An American Revolution-Locations Wines

You may recognize the label even if you haven’t tasted the wine. Perhaps flying past you on the Autobahn, adorning a neighbor’s Volvo 240 wagon, or through your fingers as you covered your eyes, held on a prayed in a taxi in Rome. The oval stickers on European cars denoting the country of origin have found a new home.

Dave Phinney introduced a line of wines with labels resembling the stickers, containing wines that represent an amalgam of the country as a whole. Because of production laws. creating wines that combine regions would land his wine in a “table wine” category, Phinney had to get creative. Since he happens to be one of the more creative winemakers in our generation, that wasn’t a problem. Locations Wines could be considered a mini-rebellion, a challenge to traditions, a little wine revolution.

I have been eyeing these wines for a while now, so when I was offered the chance to sample a few, I hopped at the chance. I’d hoped to turn it in to a blind-tasting-guessing game with friends but my curiosity got the best of me.  Instead, I chose to taste without reading to try to guess specific regions/compositions.

F5-French Rosé Wine ($18)

Pink like a watermelon jolly rancher, this is 100% Grenache from the south of France. A bit heavier in style than Provencal pinks, a good warming rosé for cooler months. Ripe strawberries and stone fruit, minerality that reminded me of slate, salty slate. A nice appertiv.

I4-Italian Red Wine ($18)

This is a blend of Negroamaro and Nero D’Avola from Puglia with some Barbera from the Piedmont region.  My guess was that the majority of the fruit came from central to southern Italy. The fruit has a baked quality which is commonly found in warmer regions. Notes of black cherry and allspice on the nose, jammy blue and black fruit with medium tannins and some hints of wintery herbs. The Barbera surprised me, pleasantly.

P4-Portuguese Red Wine ($18)

When I think of Portugal, I think or Touriga Nacional. When I think of Touriga, I think of big tannins, tobacco or leather, cocoa, black fruits. This wine fell right in line with expectations. It is blended with Touriga Franca and Trincadeira, mostly from the Northern Duoro and the rest from Alentejo. Some of the best wines at the best prices can be found in Portugal. This wine isn’t shy. And why should it be? This was my favorite of the three.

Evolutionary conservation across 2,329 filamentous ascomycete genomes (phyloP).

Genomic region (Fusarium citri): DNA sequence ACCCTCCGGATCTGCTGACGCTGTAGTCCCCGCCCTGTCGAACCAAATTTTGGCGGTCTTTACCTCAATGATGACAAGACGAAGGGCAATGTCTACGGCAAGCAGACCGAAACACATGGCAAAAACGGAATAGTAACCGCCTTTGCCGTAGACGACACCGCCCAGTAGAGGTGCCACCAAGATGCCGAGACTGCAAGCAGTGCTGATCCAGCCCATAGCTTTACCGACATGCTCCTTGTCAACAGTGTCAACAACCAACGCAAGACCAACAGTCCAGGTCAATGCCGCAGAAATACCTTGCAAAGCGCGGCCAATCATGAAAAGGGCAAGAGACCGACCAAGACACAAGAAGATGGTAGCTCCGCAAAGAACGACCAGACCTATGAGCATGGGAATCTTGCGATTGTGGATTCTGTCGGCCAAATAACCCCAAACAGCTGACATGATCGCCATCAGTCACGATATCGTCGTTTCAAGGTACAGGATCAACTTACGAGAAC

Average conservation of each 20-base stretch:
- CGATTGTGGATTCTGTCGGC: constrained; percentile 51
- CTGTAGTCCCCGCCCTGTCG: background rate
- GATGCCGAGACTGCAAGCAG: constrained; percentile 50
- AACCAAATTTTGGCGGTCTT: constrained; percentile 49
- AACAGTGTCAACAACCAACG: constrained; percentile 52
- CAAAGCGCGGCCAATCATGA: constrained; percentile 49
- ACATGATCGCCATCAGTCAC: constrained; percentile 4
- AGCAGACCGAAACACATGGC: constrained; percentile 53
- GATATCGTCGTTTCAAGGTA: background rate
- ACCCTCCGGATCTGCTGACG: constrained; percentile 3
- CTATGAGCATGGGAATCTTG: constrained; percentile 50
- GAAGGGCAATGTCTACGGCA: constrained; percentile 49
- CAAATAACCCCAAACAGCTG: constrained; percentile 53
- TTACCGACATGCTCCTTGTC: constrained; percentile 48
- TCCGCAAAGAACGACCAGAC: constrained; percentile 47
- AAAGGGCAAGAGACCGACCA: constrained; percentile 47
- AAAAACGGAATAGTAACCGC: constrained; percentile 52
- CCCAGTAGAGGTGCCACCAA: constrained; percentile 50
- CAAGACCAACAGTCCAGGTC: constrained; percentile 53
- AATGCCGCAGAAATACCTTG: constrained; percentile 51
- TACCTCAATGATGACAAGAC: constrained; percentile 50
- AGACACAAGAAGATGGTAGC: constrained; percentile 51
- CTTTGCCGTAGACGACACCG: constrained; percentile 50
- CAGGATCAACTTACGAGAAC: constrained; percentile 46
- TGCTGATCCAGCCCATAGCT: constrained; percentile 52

I’ll never forget the first time I saw the stickers. As a family, we took a six-week road trip through Europe the summer before my senior year in 1990. We’d purchased a Volvo, picked it up in Sweden and drove it around the continent before shipping it home. While there was no stolen camera, there were many other stories that could bring the Griswalds to mind. And while our car came home without a sticker on the window, it did ship with many tales to tell. Perhaps one day I’ll embarrass my own children while they try to name the countries by the stickers. In the meantime, I can open a bottle and tell them a few stories of my own.

{These wines were provided as media samples. I received no other compensation. Thoughts and opinions are my own.}





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Being a stay- at-home mom can leave one thirsting for a taste of the outside world, a world in which sentences are composed of more than three words. Being an educator means one is always seeking an opportunity to explore and learn. Being a woman with a need to connect can be a challenge when adult conversations are rare. In wine, I find the marriage of art and science, agriculture and storytelling provides limitless areas to explore. But it is the people that keep me engaged. The tenacity needed to keep the family dream alive, the risk to start anew, the trials and principles. I love the history of the vine, the impact of a season, the sentiment in the bottle. That is why I write. I write to tell their stories, to share a piece of mine. I write to learn as I teach others. I write to connect with new friends, to disconnect from the world. I write to celebrate what makes each of us unique, and that which ties us together.

3 thoughts on “An American Revolution-Locations Wines

  1. I ashamed to admit that only now I realize that the shape of those labels is not an accident… Feel bad at the moment… But the wines are surprisingly good and have a sense of place. I didn’t have any of the wines you mentioned here – more to look forward too.

    I’m very particular about my Portuguese wines – really need to find the bottle you mentioned and try it for myself.

    Liked by 1 person

  2. Wonderful! My husband picked up Italy on the fly & we really enjoyed the Location! Dave Phinneyvhas something special & fun going on. Will look for the rest to “visit”.


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